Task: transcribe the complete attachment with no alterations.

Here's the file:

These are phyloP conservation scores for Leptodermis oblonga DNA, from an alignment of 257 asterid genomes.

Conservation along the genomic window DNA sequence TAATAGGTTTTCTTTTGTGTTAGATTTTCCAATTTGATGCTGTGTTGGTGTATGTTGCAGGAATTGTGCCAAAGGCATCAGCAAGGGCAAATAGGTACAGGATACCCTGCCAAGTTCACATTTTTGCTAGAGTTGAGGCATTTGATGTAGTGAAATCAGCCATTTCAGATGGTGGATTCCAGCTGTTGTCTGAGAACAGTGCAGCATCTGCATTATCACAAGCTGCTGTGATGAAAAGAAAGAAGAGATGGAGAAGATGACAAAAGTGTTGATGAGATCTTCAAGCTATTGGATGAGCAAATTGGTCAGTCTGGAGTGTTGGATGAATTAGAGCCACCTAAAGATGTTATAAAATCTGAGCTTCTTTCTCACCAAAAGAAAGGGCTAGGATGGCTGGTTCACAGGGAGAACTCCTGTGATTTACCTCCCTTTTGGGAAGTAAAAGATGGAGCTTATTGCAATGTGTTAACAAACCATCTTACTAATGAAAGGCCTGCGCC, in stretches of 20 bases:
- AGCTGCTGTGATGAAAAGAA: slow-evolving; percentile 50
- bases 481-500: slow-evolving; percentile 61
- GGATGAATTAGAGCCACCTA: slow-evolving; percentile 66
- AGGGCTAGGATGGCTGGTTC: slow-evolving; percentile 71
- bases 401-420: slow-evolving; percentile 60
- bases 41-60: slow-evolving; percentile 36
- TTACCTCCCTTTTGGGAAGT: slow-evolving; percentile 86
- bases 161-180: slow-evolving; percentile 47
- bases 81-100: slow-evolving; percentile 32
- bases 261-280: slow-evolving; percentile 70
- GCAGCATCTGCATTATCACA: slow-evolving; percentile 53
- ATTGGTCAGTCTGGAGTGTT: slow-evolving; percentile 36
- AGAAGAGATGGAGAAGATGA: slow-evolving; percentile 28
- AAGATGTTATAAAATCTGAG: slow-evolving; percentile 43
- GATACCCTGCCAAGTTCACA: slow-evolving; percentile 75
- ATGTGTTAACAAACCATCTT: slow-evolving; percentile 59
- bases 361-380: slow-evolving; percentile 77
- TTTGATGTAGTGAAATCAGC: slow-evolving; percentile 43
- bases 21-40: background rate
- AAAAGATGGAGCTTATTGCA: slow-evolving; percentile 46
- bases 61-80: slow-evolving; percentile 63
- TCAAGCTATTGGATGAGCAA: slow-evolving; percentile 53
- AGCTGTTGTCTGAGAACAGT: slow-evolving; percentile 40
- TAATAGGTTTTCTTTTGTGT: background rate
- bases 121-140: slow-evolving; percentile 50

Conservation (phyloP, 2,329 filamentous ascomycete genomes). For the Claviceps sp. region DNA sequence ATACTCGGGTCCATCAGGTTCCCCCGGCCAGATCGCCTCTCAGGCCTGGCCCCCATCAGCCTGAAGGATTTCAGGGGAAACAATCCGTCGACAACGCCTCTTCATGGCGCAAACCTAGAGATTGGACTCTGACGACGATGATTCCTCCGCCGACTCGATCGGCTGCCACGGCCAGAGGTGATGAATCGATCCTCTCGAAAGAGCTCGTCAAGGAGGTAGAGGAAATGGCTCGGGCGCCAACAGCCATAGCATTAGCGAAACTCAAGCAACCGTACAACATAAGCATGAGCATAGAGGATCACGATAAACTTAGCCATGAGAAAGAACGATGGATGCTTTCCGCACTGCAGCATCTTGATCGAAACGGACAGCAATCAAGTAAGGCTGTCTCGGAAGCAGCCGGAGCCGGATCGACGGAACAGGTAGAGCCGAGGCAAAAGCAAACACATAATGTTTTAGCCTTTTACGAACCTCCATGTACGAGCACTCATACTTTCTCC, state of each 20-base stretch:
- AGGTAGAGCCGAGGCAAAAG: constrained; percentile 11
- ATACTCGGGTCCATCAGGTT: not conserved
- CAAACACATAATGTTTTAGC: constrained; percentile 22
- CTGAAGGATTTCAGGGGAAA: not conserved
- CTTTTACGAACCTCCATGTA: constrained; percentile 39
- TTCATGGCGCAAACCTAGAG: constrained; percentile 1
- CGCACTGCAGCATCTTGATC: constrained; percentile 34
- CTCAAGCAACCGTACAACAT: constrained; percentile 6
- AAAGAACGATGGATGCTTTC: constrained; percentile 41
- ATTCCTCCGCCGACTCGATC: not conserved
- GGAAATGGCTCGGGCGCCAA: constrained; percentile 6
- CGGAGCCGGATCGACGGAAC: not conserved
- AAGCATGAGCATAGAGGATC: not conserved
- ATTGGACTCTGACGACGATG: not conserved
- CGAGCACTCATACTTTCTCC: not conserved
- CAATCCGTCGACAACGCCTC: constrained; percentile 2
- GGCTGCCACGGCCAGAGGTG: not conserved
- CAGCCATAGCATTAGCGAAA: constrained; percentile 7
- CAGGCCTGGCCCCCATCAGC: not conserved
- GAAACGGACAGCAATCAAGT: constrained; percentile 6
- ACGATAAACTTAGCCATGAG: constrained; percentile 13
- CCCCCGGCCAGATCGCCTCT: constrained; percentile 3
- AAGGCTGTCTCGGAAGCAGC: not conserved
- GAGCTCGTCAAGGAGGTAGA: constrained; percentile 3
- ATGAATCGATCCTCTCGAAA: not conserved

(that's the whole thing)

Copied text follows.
These are phyloP conservation scores for Leptodermis oblonga DNA, from an alignment of 257 asterid genomes.

Conservation along the genomic window DNA sequence TAATAGGTTTTCTTTTGTGTTAGATTTTCCAATTTGATGCTGTGTTGGTGTATGTTGCAGGAATTGTGCCAAAGGCATCAGCAAGGGCAAATAGGTACAGGATACCCTGCCAAGTTCACATTTTTGCTAGAGTTGAGGCATTTGATGTAGTGAAATCAGCCATTTCAGATGGTGGATTCCAGCTGTTGTCTGAGAACAGTGCAGCATCTGCATTATCACAAGCTGCTGTGATGAAAAGAAAGAAGAGATGGAGAAGATGACAAAAGTGTTGATGAGATCTTCAAGCTATTGGATGAGCAAATTGGTCAGTCTGGAGTGTTGGATGAATTAGAGCCACCTAAAGATGTTATAAAATCTGAGCTTCTTTCTCACCAAAAGAAAGGGCTAGGATGGCTGGTTCACAGGGAGAACTCCTGTGATTTACCTCCCTTTTGGGAAGTAAAAGATGGAGCTTATTGCAATGTGTTAACAAACCATCTTACTAATGAAAGGCCTGCGCC, in stretches of 20 bases:
- AGCTGCTGTGATGAAAAGAA: slow-evolving; percentile 50
- bases 481-500: slow-evolving; percentile 61
- GGATGAATTAGAGCCACCTA: slow-evolving; percentile 66
- AGGGCTAGGATGGCTGGTTC: slow-evolving; percentile 71
- bases 401-420: slow-evolving; percentile 60
- bases 41-60: slow-evolving; percentile 36
- TTACCTCCCTTTTGGGAAGT: slow-evolving; percentile 86
- bases 161-180: slow-evolving; percentile 47
- bases 81-100: slow-evolving; percentile 32
- bases 261-280: slow-evolving; percentile 70
- GCAGCATCTGCATTATCACA: slow-evolving; percentile 53
- ATTGGTCAGTCTGGAGTGTT: slow-evolving; percentile 36
- AGAAGAGATGGAGAAGATGA: slow-evolving; percentile 28
- AAGATGTTATAAAATCTGAG: slow-evolving; percentile 43
- GATACCCTGCCAAGTTCACA: slow-evolving; percentile 75
- ATGTGTTAACAAACCATCTT: slow-evolving; percentile 59
- bases 361-380: slow-evolving; percentile 77
- TTTGATGTAGTGAAATCAGC: slow-evolving; percentile 43
- bases 21-40: background rate
- AAAAGATGGAGCTTATTGCA: slow-evolving; percentile 46
- bases 61-80: slow-evolving; percentile 63
- TCAAGCTATTGGATGAGCAA: slow-evolving; percentile 53
- AGCTGTTGTCTGAGAACAGT: slow-evolving; percentile 40
- TAATAGGTTTTCTTTTGTGT: background rate
- bases 121-140: slow-evolving; percentile 50

Conservation (phyloP, 2,329 filamentous ascomycete genomes). For the Claviceps sp. region DNA sequence ATACTCGGGTCCATCAGGTTCCCCCGGCCAGATCGCCTCTCAGGCCTGGCCCCCATCAGCCTGAAGGATTTCAGGGGAAACAATCCGTCGACAACGCCTCTTCATGGCGCAAACCTAGAGATTGGACTCTGACGACGATGATTCCTCCGCCGACTCGATCGGCTGCCACGGCCAGAGGTGATGAATCGATCCTCTCGAAAGAGCTCGTCAAGGAGGTAGAGGAAATGGCTCGGGCGCCAACAGCCATAGCATTAGCGAAACTCAAGCAACCGTACAACATAAGCATGAGCATAGAGGATCACGATAAACTTAGCCATGAGAAAGAACGATGGATGCTTTCCGCACTGCAGCATCTTGATCGAAACGGACAGCAATCAAGTAAGGCTGTCTCGGAAGCAGCCGGAGCCGGATCGACGGAACAGGTAGAGCCGAGGCAAAAGCAAACACATAATGTTTTAGCCTTTTACGAACCTCCATGTACGAGCACTCATACTTTCTCC, state of each 20-base stretch:
- AGGTAGAGCCGAGGCAAAAG: constrained; percentile 11
- ATACTCGGGTCCATCAGGTT: not conserved
- CAAACACATAATGTTTTAGC: constrained; percentile 22
- CTGAAGGATTTCAGGGGAAA: not conserved
- CTTTTACGAACCTCCATGTA: constrained; percentile 39
- TTCATGGCGCAAACCTAGAG: constrained; percentile 1
- CGCACTGCAGCATCTTGATC: constrained; percentile 34
- CTCAAGCAACCGTACAACAT: constrained; percentile 6
- AAAGAACGATGGATGCTTTC: constrained; percentile 41
- ATTCCTCCGCCGACTCGATC: not conserved
- GGAAATGGCTCGGGCGCCAA: constrained; percentile 6
- CGGAGCCGGATCGACGGAAC: not conserved
- AAGCATGAGCATAGAGGATC: not conserved
- ATTGGACTCTGACGACGATG: not conserved
- CGAGCACTCATACTTTCTCC: not conserved
- CAATCCGTCGACAACGCCTC: constrained; percentile 2
- GGCTGCCACGGCCAGAGGTG: not conserved
- CAGCCATAGCATTAGCGAAA: constrained; percentile 7
- CAGGCCTGGCCCCCATCAGC: not conserved
- GAAACGGACAGCAATCAAGT: constrained; percentile 6
- ACGATAAACTTAGCCATGAG: constrained; percentile 13
- CCCCCGGCCAGATCGCCTCT: constrained; percentile 3
- AAGGCTGTCTCGGAAGCAGC: not conserved
- GAGCTCGTCAAGGAGGTAGA: constrained; percentile 3
- ATGAATCGATCCTCTCGAAA: not conserved